Pawn to Queen Four: CMU Celebrates 50 Years of Speech Research
Friday, October 28, 2022 - by Aaron Aupperlee
Talking to computers is the norm these days, from digital assistants in smartphones and smart devices to translation applications that break down language barriers. But 50 years ago, when Carnegie Mellon University began its work in speech understanding, all that was a pipe dream.
The university recently gathered to celebrate five decades of research that enables people to talk to computers and — more importantly — computers to understand their speech at the P2Q4 Symposium.
"What started here 50 years ago changed the way we interact with computers," said Raj Reddy (HON 2022), a founder of the speech recognition research efforts at CMU and the Moza Bint Nasser University Professor in the School of Computer Science. "Generations of innovators in speech research have worked at Carnegie Mellon. It was fantastic to bring them together again and to interact with the new faculty and students pushing the boundaries of the field."
The symposium's name, P2Q4, refers to the first demonstration of a working speech understanding system. At CMU in 1972, Reddy, Lee Erman and Victor Lesser applied speech understanding to the task domain of voice chess against a computer. In the demo, Erman speaks "pawn to queen four," stating his move. The computer analyzes this request and confirms that it heard it correctly. The computer then speaks its move. This demo was recorded as part of the 1973 Hearsay video.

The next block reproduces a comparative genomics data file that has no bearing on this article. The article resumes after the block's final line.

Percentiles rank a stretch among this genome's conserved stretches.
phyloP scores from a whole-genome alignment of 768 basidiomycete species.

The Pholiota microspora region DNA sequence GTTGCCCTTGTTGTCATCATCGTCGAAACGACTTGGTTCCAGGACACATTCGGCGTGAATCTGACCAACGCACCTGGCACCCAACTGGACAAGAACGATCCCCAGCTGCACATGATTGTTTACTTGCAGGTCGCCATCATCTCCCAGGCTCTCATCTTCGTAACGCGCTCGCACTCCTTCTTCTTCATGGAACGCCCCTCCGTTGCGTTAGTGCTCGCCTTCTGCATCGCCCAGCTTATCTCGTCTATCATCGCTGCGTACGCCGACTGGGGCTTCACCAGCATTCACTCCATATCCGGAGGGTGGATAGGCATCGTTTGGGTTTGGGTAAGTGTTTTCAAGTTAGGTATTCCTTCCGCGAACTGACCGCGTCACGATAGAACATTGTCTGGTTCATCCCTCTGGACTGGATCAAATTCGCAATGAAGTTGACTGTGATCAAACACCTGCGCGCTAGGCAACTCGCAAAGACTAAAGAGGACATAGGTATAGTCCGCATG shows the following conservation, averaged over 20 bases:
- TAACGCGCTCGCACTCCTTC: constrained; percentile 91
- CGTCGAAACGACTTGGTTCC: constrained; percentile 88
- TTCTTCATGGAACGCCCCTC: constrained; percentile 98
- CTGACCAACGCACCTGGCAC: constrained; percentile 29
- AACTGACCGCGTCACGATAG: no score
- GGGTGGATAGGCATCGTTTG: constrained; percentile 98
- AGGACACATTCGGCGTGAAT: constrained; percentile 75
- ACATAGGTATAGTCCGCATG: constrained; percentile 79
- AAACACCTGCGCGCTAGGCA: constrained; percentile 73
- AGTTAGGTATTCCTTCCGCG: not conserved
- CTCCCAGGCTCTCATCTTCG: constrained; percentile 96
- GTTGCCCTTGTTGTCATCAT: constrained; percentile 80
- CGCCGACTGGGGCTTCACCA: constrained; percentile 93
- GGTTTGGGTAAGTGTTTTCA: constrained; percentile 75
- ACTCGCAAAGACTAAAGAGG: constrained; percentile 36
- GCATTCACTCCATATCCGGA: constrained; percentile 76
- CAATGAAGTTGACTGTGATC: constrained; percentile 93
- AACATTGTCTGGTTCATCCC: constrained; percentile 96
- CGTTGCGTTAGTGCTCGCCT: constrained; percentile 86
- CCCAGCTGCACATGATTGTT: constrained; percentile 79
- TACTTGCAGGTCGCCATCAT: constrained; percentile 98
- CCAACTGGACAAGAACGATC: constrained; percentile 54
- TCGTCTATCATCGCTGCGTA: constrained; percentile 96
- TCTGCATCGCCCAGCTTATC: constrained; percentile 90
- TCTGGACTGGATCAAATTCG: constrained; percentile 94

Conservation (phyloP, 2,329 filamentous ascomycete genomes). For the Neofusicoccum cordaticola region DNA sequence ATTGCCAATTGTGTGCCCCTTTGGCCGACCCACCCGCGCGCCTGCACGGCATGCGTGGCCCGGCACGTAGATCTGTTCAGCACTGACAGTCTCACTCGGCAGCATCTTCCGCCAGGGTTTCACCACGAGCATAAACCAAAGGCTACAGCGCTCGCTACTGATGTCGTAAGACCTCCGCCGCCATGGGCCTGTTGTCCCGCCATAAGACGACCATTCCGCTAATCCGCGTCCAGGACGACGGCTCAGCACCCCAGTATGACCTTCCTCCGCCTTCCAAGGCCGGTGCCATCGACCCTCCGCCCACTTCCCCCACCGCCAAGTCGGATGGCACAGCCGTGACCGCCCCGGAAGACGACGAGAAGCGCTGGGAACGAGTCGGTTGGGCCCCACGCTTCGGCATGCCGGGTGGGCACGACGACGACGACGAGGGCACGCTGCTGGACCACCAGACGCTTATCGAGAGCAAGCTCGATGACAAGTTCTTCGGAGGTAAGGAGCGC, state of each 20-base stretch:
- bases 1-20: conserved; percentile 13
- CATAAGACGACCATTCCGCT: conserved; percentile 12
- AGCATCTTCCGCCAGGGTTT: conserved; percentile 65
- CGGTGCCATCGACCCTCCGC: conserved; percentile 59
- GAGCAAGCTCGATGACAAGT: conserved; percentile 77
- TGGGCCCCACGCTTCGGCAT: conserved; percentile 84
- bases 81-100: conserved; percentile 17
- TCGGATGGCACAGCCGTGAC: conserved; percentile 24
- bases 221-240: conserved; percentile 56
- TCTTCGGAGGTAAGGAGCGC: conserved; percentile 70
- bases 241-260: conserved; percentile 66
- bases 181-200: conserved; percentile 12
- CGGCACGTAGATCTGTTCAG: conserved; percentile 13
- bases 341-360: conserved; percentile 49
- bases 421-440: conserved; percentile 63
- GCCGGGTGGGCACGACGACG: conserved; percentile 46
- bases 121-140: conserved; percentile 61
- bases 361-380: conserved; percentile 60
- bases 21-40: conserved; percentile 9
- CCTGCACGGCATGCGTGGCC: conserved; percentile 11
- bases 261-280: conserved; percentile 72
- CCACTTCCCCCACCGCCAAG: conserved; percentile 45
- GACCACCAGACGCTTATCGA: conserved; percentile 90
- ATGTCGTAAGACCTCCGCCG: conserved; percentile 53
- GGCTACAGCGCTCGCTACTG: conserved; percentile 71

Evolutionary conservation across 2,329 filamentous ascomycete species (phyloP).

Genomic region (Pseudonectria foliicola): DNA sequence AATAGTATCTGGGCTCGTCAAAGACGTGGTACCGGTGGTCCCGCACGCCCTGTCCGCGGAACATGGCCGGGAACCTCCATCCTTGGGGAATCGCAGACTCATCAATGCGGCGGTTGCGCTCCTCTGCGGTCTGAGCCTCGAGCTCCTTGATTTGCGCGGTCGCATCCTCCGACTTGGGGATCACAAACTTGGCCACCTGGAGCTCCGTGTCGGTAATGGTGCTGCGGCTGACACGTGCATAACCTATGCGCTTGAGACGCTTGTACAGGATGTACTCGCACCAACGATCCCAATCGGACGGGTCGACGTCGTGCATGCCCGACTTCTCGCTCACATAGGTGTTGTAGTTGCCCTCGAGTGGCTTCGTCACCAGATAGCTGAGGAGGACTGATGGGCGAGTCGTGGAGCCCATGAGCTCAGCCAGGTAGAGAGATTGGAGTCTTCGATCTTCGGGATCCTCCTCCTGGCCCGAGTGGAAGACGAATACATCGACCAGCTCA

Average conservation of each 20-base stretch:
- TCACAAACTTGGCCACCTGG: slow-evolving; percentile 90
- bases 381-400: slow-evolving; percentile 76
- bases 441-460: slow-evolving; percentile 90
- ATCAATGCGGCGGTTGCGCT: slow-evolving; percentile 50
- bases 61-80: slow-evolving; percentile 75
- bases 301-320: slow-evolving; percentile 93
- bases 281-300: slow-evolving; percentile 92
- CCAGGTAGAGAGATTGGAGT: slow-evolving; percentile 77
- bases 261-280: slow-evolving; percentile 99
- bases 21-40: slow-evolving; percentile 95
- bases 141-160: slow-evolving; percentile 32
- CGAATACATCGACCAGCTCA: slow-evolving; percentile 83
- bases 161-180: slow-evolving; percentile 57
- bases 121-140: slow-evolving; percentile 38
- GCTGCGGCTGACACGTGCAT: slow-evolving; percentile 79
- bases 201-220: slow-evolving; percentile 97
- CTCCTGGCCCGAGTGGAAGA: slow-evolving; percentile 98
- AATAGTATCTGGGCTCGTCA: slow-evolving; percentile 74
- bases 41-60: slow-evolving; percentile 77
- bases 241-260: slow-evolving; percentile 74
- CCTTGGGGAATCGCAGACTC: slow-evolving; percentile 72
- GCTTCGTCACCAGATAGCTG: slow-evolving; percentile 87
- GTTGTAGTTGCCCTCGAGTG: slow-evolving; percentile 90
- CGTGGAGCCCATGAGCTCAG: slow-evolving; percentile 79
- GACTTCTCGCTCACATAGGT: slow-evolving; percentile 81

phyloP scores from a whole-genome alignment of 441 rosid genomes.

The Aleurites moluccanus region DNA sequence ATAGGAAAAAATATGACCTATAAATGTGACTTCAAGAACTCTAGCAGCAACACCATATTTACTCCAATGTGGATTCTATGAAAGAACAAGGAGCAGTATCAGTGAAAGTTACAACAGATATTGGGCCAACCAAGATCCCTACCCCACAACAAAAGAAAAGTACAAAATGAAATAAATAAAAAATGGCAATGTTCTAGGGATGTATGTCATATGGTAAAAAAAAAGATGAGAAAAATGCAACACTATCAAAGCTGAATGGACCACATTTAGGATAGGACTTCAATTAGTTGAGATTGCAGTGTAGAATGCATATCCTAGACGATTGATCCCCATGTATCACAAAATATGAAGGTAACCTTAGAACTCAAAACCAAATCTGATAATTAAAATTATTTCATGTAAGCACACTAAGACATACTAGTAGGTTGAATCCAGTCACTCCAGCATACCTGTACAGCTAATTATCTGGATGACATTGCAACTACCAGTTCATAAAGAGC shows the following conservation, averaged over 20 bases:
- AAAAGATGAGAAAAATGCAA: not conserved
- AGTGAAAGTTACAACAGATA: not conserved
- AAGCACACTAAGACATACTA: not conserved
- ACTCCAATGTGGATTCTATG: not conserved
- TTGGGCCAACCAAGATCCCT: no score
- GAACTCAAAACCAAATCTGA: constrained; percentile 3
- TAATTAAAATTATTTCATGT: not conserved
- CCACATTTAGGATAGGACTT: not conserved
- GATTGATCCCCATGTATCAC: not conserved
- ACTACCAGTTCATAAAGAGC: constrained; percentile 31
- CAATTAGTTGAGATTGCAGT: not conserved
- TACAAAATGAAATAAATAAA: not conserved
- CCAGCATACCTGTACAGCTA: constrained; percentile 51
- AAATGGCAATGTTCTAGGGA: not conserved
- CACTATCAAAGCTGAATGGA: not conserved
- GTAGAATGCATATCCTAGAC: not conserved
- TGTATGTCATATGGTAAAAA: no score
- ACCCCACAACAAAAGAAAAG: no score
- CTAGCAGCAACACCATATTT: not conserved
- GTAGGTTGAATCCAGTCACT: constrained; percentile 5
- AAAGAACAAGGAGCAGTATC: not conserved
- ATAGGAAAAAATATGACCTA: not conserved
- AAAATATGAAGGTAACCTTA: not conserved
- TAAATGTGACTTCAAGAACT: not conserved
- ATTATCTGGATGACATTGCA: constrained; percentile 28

The early speech recognition systems were developed during a five-year, multi-institution research project supported by the Defense Advanced Research Projects Agency (DARPA). By the end of the program, CMU's Harpy and Hearsay systems not only satisfied the original goals but also exceeded some of them. This work laid the foundation that placed CMU at the forefront of speech understanding research. Many of today's speech technology leaders at Apple, Microsoft and other companies got their start at CMU.
The symposium, held Oct. 14, brought together multiple generations of researchers, from those who worked on the earliest technologies to those currently working and leading in the field. It culminated with the Raj Reddy AI Lecture on the impact of speech research at CMU. This year's lecture was a panel discussion featuring "rockstars" of computer speech understanding over the decades. Chaired by Harry Shum (SCS 1996) and Hsiaso-Wuen Hon (SCS 1992), it featured Alex Acero (ENG 1990), Janet Baker (MCS 1975), Jim Baker (MCS 1975), Kai-Fu Lee (MCS 1988), Xuedong Huang and Alex Waibel (ENG 1981, MCS 1986).
Learn more about the symposium on its website.
For more information, Contact:
Aaron Aupperlee | 412-268-9068 | firstname.lastname@example.org